Many new products on the market and new and evolving technologies offer data-protection and disaster-recovery capabilities (especially in the wake of last September 11). It's a good time for companies to reassess their methodologies for data protection and disaster recovery.
The debate about whether tape is dead continues, kept alive by improved storage-product functionality such as disk-to-disk backup. If a company can implement disk-to-disk backup, for example, recovery times are faster and the company has a reduced need for expensive and less reliable hardware such as tape libraries, drives, and robotics.
And what about mirroring and snapshot technologies? Can and should such technologies replace traditional tape backup as the method of choice for data protection? Although these newer technologies have a place in any good data-protection and disaster-recovery configuration, companies shouldn't necessarily replace tape backup but rather complement tape with other technologies to provide different recovery functionality.
Disk mirroring has been available since the early days of mainframe computing. Mirroring is an effective way to protect data from certain error conditions and events. In particular, mirroring protects against online failure of storage devices—when one mirrored disk breaks, the other disk can provide the application with data without interruption. Mirrored copies of data are interchangeable, and access to mirrored copies of data is transparent to the user. However, although mirroring is effective in recovering from hardware failure, it's not a solution for data recovery. Mirrored copies of data are just that—mirrors—which implies that any corruption or user error perpetrated on the original will be reflected on the mirrored copy. In addition to these limitations, mirroring isn't a good solution for copies of data that must reside at geographically distant locations.
Several vendors and customers advocate using snapshots to ensure quick data recovery. Snapshot copies of data provide a fast way to make a copy of data; however, snapshot technology generally isn't effective for disaster-recovery purposes unless you combine it with backup. Two examples of the different methodologies you can use to deliver data recovery are software snapshots and split-mirror snapshots. Each vendor generates software snapshots differently. In some cases, snapshots don't actually make a copy of data but make a point-in-time copy of pointers to the data. Subsequently, when new blocks are written to existing files or databases, the new blocks are written to locations that existing snapshots don't reference. Because the snapshot copy references the location of the original blocks of data on disk, applications such as backup can use this input without the need to shut down critical applications.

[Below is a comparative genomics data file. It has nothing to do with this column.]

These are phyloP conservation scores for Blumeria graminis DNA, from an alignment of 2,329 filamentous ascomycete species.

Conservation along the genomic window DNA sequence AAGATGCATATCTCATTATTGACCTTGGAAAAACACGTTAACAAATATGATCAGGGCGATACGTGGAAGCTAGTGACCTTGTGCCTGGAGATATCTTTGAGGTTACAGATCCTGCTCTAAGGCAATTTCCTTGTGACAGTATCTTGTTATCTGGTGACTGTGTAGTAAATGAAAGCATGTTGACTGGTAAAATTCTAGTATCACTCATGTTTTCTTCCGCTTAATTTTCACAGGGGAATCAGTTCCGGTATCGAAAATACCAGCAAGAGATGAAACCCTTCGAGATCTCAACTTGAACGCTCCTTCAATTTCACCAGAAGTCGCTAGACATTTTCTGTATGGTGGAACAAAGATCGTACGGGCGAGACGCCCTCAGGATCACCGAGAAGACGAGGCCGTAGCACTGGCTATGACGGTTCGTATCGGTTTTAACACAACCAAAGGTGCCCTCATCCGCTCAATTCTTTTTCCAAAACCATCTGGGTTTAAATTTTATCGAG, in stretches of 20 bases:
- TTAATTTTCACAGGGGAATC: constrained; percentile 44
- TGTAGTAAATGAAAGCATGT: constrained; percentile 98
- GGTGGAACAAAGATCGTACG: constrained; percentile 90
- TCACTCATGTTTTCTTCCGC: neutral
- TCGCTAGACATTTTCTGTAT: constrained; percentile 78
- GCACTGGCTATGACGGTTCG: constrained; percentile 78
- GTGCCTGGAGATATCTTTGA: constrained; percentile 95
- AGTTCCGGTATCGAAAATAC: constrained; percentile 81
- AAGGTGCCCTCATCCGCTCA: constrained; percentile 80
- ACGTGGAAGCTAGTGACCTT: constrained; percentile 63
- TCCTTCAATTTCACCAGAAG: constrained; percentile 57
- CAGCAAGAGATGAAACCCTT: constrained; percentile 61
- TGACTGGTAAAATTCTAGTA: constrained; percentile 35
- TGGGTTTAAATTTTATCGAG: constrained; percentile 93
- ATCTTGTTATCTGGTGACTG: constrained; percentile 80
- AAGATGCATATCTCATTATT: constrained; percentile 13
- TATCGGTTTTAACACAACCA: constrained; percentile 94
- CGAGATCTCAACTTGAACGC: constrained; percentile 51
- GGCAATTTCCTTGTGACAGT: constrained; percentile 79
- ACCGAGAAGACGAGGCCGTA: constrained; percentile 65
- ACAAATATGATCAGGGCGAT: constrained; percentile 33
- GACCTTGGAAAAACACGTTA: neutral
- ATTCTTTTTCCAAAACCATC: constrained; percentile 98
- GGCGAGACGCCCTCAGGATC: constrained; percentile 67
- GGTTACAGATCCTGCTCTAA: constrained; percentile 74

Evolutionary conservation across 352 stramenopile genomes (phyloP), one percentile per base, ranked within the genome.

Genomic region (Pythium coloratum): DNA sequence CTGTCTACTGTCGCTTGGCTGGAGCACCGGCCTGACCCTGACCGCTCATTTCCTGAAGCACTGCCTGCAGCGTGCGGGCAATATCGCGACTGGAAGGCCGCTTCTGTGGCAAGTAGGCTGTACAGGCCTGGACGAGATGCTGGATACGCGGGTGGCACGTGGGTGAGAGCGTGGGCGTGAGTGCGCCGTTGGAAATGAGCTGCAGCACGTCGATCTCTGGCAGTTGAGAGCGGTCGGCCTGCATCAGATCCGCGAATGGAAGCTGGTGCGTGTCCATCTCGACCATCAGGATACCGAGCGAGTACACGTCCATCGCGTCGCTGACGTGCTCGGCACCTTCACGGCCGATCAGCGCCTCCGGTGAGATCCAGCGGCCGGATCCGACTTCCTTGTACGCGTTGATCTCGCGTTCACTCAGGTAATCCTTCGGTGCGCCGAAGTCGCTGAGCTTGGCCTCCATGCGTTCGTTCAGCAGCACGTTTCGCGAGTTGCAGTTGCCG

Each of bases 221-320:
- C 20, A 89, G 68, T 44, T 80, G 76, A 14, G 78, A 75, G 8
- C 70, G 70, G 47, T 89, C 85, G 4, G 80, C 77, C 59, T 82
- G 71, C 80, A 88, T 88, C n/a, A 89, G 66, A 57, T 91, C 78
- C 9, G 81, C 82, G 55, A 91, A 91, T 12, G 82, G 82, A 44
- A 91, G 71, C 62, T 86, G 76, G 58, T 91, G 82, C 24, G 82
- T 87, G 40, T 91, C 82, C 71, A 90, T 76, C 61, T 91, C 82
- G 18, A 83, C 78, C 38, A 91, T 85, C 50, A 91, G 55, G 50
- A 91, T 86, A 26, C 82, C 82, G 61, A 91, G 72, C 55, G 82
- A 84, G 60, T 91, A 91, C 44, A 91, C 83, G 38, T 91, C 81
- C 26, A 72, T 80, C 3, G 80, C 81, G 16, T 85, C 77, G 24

Split-mirror snapshots consist of two or more mirrored copies of data that you can split at any time to create a coherent point-in-time snapshot. After you've performed a backup on the split-mirror copy, you can bring the copies back together for resynchronization. Although split-mirror snapshots provide excellent data protection, supporting this configuration might cost more than traditional tape backup, and resynchronizing copies after a split might involve significant overhead.
Snapshots and disk-to-disk backups are extremely useful for retrieving individual files or file systems when you need quick recovery. These technologies effectively provide near-online storage capabilities, and if you have the disk space to support the technologies, you can get extremely satisfactory recovery times.
However, you shouldn't use these methodologies alone to ensure data protection because when it comes to disaster recovery, tape backup continues to provide benefits that you'll find unavailable or difficult to achieve with mirroring or snapshots. Only with a secondary copy of data stored at a remote location can you truly protect an IT environment in the event of a significant disaster—for example, the destruction of a primary data center or its equipment. You can transport backup tapes to any location and retrieve data without regard to network connectivity or failed primary hardware. A tape copy of data is portable. Traditional tape backups also let you store and transport data securely if data is encrypted.
Of course, tape backup presents some problems too. It's complex, often requiring complicated policies and expert technicians to maintain them. Unlike with other data-protection technologies (e.g., split mirror, snapshots), systems administrators must ensure that they've backed up all data (all applications, all files) regularly. Even though a good backup ensures a coherent copy of data, recovery can be difficult and time-consuming.
Any method of data protection and disaster recovery has its pros and cons. In general, depending on the IT funds available, it makes sense to use a combination of technologies that provide quick recovery in the event of data corruption or user error and provide complete recovery in the event of a disaster.